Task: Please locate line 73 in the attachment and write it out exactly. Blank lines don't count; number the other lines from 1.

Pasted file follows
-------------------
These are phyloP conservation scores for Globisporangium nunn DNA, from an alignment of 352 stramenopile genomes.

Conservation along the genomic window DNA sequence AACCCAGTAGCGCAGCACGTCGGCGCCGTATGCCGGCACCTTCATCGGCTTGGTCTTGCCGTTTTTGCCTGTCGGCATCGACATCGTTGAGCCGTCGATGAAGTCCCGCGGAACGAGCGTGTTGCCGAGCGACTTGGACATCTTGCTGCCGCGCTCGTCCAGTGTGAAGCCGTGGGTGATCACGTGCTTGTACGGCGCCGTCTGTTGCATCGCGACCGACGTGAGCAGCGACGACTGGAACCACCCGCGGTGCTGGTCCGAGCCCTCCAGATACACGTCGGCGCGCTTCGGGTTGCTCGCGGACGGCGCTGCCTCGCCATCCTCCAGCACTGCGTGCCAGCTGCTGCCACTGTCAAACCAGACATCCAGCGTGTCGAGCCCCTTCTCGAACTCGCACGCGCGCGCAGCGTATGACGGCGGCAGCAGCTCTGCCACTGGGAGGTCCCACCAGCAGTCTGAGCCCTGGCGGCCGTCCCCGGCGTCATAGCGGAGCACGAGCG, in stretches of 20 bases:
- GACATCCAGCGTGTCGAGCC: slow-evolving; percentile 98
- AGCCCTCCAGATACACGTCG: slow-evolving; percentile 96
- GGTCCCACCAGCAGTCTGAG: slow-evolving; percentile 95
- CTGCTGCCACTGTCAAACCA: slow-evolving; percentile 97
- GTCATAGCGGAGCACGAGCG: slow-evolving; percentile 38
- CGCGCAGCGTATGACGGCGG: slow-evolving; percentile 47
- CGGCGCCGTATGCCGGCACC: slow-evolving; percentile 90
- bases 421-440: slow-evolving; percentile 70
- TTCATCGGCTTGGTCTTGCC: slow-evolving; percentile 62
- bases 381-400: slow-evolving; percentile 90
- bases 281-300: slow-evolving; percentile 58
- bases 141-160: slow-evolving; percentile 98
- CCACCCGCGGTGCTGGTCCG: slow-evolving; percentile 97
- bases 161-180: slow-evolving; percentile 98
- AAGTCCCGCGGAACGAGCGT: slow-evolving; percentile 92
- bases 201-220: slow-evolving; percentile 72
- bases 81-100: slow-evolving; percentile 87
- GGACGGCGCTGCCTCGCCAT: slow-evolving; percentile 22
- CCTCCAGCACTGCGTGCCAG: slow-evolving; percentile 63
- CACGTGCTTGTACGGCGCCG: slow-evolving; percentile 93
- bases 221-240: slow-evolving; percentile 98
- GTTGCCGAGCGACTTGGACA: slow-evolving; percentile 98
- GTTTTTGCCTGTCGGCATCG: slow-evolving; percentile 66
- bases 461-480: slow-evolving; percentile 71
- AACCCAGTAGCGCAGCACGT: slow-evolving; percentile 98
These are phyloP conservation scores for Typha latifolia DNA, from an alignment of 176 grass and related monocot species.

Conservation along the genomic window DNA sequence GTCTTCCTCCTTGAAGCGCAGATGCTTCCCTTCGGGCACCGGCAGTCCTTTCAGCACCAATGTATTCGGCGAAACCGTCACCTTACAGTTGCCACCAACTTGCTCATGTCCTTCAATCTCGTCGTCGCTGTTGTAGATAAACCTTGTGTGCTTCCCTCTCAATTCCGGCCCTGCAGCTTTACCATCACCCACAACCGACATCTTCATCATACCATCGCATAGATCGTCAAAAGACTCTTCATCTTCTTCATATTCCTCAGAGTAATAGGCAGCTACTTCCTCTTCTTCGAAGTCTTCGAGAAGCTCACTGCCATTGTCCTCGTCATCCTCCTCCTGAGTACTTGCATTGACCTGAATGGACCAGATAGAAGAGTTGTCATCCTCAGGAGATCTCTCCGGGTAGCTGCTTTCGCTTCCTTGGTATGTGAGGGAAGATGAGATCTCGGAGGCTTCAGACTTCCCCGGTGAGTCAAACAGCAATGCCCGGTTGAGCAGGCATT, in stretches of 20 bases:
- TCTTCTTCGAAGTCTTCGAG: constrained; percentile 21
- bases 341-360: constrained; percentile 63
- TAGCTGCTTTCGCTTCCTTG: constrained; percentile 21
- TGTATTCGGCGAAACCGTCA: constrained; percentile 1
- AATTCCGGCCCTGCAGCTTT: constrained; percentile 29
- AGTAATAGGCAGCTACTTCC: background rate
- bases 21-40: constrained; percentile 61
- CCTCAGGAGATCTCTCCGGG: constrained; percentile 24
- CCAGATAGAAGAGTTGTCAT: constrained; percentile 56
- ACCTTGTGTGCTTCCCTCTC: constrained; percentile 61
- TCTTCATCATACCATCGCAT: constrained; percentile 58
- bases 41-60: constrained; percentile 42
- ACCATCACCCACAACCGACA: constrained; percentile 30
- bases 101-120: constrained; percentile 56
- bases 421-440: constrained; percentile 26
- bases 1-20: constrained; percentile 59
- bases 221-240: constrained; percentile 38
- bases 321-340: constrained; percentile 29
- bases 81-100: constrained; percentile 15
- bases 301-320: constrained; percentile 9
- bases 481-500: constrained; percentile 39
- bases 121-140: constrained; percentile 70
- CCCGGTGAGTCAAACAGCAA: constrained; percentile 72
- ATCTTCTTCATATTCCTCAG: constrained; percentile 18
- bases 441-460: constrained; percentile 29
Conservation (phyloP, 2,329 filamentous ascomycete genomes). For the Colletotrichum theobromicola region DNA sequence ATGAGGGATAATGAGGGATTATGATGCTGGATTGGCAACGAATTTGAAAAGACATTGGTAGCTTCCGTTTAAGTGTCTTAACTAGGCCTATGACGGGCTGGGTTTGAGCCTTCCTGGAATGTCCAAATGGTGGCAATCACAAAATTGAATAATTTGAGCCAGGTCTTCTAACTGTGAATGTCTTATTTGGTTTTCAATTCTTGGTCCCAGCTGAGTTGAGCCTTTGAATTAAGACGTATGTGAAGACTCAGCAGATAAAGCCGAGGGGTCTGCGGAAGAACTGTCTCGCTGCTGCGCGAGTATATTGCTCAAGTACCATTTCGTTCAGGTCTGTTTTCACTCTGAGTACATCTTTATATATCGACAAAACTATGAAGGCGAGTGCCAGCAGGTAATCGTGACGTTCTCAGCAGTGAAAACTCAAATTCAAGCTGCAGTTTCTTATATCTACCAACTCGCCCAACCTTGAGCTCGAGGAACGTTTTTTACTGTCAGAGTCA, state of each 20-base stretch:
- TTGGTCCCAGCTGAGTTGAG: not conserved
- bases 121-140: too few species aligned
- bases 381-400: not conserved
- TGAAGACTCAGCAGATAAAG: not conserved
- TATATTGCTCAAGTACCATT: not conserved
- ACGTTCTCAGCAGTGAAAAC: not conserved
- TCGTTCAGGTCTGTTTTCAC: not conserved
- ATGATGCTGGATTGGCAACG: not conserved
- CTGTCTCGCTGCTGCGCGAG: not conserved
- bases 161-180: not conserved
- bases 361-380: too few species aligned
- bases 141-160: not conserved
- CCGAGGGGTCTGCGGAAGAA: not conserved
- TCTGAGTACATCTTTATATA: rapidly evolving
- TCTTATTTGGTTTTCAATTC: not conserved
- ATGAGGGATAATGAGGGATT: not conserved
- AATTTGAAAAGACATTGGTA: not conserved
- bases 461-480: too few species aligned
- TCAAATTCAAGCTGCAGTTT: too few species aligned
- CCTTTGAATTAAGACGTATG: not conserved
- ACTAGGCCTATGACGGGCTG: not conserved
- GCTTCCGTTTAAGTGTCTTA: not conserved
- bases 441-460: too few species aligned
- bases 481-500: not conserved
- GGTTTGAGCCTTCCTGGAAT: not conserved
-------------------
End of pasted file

- bases 461-480: too few species aligned